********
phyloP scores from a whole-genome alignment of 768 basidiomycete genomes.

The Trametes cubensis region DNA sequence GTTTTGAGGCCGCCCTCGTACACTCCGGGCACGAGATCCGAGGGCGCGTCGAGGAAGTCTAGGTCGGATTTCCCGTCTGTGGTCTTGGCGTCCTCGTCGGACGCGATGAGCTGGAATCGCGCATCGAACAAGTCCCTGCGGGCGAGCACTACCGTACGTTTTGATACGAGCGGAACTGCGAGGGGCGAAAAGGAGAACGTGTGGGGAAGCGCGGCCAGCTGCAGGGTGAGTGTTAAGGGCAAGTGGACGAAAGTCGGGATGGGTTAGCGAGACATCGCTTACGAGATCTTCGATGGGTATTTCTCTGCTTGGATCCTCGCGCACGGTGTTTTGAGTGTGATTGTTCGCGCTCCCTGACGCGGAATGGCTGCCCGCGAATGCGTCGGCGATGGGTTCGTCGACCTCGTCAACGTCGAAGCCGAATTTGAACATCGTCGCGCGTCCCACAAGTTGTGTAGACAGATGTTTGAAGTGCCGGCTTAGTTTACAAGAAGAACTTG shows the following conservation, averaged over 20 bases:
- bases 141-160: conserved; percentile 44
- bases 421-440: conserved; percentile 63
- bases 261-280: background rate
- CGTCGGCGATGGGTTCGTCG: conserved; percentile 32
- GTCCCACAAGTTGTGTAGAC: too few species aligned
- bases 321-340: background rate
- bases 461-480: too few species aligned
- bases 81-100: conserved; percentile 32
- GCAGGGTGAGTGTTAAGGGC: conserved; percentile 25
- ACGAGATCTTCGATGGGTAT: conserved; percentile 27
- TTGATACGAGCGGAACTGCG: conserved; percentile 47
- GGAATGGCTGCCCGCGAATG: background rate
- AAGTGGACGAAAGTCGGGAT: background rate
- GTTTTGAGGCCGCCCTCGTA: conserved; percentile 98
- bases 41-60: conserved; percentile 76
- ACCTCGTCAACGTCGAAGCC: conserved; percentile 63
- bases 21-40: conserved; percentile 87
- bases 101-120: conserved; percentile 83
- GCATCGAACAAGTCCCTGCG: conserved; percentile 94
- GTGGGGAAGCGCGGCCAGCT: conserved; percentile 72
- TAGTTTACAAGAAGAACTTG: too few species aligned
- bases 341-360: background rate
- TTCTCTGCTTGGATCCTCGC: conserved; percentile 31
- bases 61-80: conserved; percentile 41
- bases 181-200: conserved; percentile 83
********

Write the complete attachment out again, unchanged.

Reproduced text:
phyloP scores from a whole-genome alignment of 768 basidiomycete genomes.

The Trametes cubensis region DNA sequence GTTTTGAGGCCGCCCTCGTACACTCCGGGCACGAGATCCGAGGGCGCGTCGAGGAAGTCTAGGTCGGATTTCCCGTCTGTGGTCTTGGCGTCCTCGTCGGACGCGATGAGCTGGAATCGCGCATCGAACAAGTCCCTGCGGGCGAGCACTACCGTACGTTTTGATACGAGCGGAACTGCGAGGGGCGAAAAGGAGAACGTGTGGGGAAGCGCGGCCAGCTGCAGGGTGAGTGTTAAGGGCAAGTGGACGAAAGTCGGGATGGGTTAGCGAGACATCGCTTACGAGATCTTCGATGGGTATTTCTCTGCTTGGATCCTCGCGCACGGTGTTTTGAGTGTGATTGTTCGCGCTCCCTGACGCGGAATGGCTGCCCGCGAATGCGTCGGCGATGGGTTCGTCGACCTCGTCAACGTCGAAGCCGAATTTGAACATCGTCGCGCGTCCCACAAGTTGTGTAGACAGATGTTTGAAGTGCCGGCTTAGTTTACAAGAAGAACTTG shows the following conservation, averaged over 20 bases:
- bases 141-160: conserved; percentile 44
- bases 421-440: conserved; percentile 63
- bases 261-280: background rate
- CGTCGGCGATGGGTTCGTCG: conserved; percentile 32
- GTCCCACAAGTTGTGTAGAC: too few species aligned
- bases 321-340: background rate
- bases 461-480: too few species aligned
- bases 81-100: conserved; percentile 32
- GCAGGGTGAGTGTTAAGGGC: conserved; percentile 25
- ACGAGATCTTCGATGGGTAT: conserved; percentile 27
- TTGATACGAGCGGAACTGCG: conserved; percentile 47
- GGAATGGCTGCCCGCGAATG: background rate
- AAGTGGACGAAAGTCGGGAT: background rate
- GTTTTGAGGCCGCCCTCGTA: conserved; percentile 98
- bases 41-60: conserved; percentile 76
- ACCTCGTCAACGTCGAAGCC: conserved; percentile 63
- bases 21-40: conserved; percentile 87
- bases 101-120: conserved; percentile 83
- GCATCGAACAAGTCCCTGCG: conserved; percentile 94
- GTGGGGAAGCGCGGCCAGCT: conserved; percentile 72
- TAGTTTACAAGAAGAACTTG: too few species aligned
- bases 341-360: background rate
- TTCTCTGCTTGGATCCTCGC: conserved; percentile 31
- bases 61-80: conserved; percentile 41
- bases 181-200: conserved; percentile 83